The minimum age for ordaining as a Buddhist monk is 20 years, reckoned from conception. However, boys under that age are allowed to ordain as novices (samanera), performing a ceremony such as Shinbyu in Burma. Novices shave their heads, wear the yellow robes, and observe ten basic precepts. Although no specific minimum age for novices is mentioned in the scriptures, traditionally boys as young as seven are accepted. This tradition follows the story of the Lord Buddha’s son, Rahula, who was allowed to become a novice at the age of seven. Monks follow 227 rules of discipline, while nuns follow 311 rules.

In most Theravada countries, it is a common practice for young men to ordain as monks for a fixed period of time. In Thailand and Burma, young men typically ordain for the 3 month Rain Retreat (vassa), though shorter or longer periods of ordination are not rare. Traditionally, temporary ordination was even more flexible among Laotians. Once they had undergone their initial ordination as young men, Laotian men were permitted to temporarily ordain again at any time, though married men were expected to seek their wife's permission. Throughout Southeast Asia, there is little stigma attached to leaving the monastic life. Monks regularly leave the robes after acquiring an education, or when compelled by family obligations or ill-health.

Ordaining as a monk, even for a short period, is seen as having many virtues. In many Southeast Asian cultures, it is seen as a means for a young man to 'repay' his parents for their work and effort in raising him, because the merit from his ordination accrues to them as well. Thai men who have ordained as a monk may be seen as more fit husbands by Thai women, who refer to men who have served as monks with a colloquial term meaning 'cooked' to indicate that they are more mature and ready for marriage. Particularly in rural areas, temporary ordination of boys and young men traditionally gave peasant boys an opportunity to gain an education in temple schools without committing to a permanent monastic life.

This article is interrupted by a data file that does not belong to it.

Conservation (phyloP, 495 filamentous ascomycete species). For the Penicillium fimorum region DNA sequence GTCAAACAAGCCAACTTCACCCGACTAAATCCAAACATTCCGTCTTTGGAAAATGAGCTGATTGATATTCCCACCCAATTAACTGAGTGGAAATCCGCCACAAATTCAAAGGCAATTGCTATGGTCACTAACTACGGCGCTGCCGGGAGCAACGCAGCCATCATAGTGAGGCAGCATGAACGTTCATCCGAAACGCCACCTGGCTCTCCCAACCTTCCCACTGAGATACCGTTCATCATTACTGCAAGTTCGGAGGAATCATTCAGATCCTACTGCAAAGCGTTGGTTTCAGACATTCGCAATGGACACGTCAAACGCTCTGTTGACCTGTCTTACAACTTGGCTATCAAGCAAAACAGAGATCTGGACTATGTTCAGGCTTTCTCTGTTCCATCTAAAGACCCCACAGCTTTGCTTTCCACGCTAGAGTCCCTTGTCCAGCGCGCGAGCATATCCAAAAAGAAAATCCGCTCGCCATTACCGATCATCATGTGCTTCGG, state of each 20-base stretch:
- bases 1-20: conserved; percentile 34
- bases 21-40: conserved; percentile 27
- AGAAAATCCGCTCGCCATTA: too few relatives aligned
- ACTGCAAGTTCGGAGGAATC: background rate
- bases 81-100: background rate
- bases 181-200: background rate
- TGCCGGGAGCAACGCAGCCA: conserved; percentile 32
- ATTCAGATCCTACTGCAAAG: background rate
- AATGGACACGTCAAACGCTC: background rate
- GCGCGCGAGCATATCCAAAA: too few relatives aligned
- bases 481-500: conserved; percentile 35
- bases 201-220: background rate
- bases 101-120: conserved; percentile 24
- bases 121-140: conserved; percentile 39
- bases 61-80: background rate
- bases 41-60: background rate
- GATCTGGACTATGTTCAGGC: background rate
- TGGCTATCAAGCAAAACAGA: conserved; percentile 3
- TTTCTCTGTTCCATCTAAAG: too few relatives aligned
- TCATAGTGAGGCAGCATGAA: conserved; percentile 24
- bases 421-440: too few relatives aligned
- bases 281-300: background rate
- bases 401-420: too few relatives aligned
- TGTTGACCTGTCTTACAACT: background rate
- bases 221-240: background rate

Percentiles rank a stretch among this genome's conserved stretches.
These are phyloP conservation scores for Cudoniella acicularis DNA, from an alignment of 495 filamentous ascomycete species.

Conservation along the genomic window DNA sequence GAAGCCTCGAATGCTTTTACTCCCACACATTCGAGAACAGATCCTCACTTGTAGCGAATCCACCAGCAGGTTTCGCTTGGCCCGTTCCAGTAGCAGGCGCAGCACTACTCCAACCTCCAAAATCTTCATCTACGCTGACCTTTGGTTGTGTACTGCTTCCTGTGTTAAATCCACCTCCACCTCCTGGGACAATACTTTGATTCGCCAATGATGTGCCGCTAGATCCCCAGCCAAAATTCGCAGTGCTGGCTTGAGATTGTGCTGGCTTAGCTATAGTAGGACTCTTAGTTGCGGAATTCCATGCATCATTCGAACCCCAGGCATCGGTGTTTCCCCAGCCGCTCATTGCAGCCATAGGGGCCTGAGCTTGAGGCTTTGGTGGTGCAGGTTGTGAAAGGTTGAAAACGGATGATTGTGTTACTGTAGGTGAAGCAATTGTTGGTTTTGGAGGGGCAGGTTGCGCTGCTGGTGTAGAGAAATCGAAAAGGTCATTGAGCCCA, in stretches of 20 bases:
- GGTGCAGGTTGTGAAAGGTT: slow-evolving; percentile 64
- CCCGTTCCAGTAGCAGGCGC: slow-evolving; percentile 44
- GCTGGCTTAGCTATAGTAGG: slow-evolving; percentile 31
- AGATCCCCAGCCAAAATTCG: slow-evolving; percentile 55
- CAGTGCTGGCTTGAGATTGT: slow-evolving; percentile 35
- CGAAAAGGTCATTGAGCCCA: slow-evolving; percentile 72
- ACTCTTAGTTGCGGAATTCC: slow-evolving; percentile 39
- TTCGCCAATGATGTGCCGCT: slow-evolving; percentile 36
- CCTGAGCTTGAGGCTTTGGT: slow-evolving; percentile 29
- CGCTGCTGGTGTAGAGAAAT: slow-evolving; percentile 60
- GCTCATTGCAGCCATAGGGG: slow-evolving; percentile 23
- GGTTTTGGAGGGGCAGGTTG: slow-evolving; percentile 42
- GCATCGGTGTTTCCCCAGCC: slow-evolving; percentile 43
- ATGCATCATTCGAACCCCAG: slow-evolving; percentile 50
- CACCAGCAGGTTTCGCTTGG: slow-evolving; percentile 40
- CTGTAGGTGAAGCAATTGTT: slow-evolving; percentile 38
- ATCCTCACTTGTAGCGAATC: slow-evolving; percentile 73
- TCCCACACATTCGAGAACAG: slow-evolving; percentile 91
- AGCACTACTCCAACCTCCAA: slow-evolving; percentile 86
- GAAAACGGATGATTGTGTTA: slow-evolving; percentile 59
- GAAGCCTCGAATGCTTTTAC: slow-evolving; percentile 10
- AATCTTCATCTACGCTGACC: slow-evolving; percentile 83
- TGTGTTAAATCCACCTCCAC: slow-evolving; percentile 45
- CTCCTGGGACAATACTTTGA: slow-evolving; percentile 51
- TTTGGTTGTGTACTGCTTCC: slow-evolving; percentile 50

In Sri Lanka, temporary ordination is not practiced, and a monk leaving the order is frowned upon. The continuing influence of the caste system in Sri Lanka may play a role in the taboo against temporary ordination and leaving the monkhood. Though Sri Lankan monastic nikayas are often organized along caste lines, men who ordain as monks temporarily pass outside of the conventional caste system, and as such during their time as monks may act (or be treated) in a way that would not be in line with the expected duties and privileges of their caste.

Some well-known Theravadan monks are: Ajahn Mun Bhuridatta, Ajahn Chah, Ledi Sayadaw, Ajahn Plien Panyapatipo, Ajahn Sumedho, Ajahn Brahm, Bhikkhu Bodhi, Buddhadasa, Mahasi Sayadaw, Nyanaponika Thera, Preah Maha Ghosananda, Sayadaw U Pandita, Ajahn Amaro, Thanissaro Bhikkhu, Walpola Rahula, Bhante Henepola Gunaratana, and Bhante Yogavacara Rahula.

Monastic practices


A Buddhist Monk chants evening prayers inside a monastery located near the town of Kantharalak, Thailand (January 2005).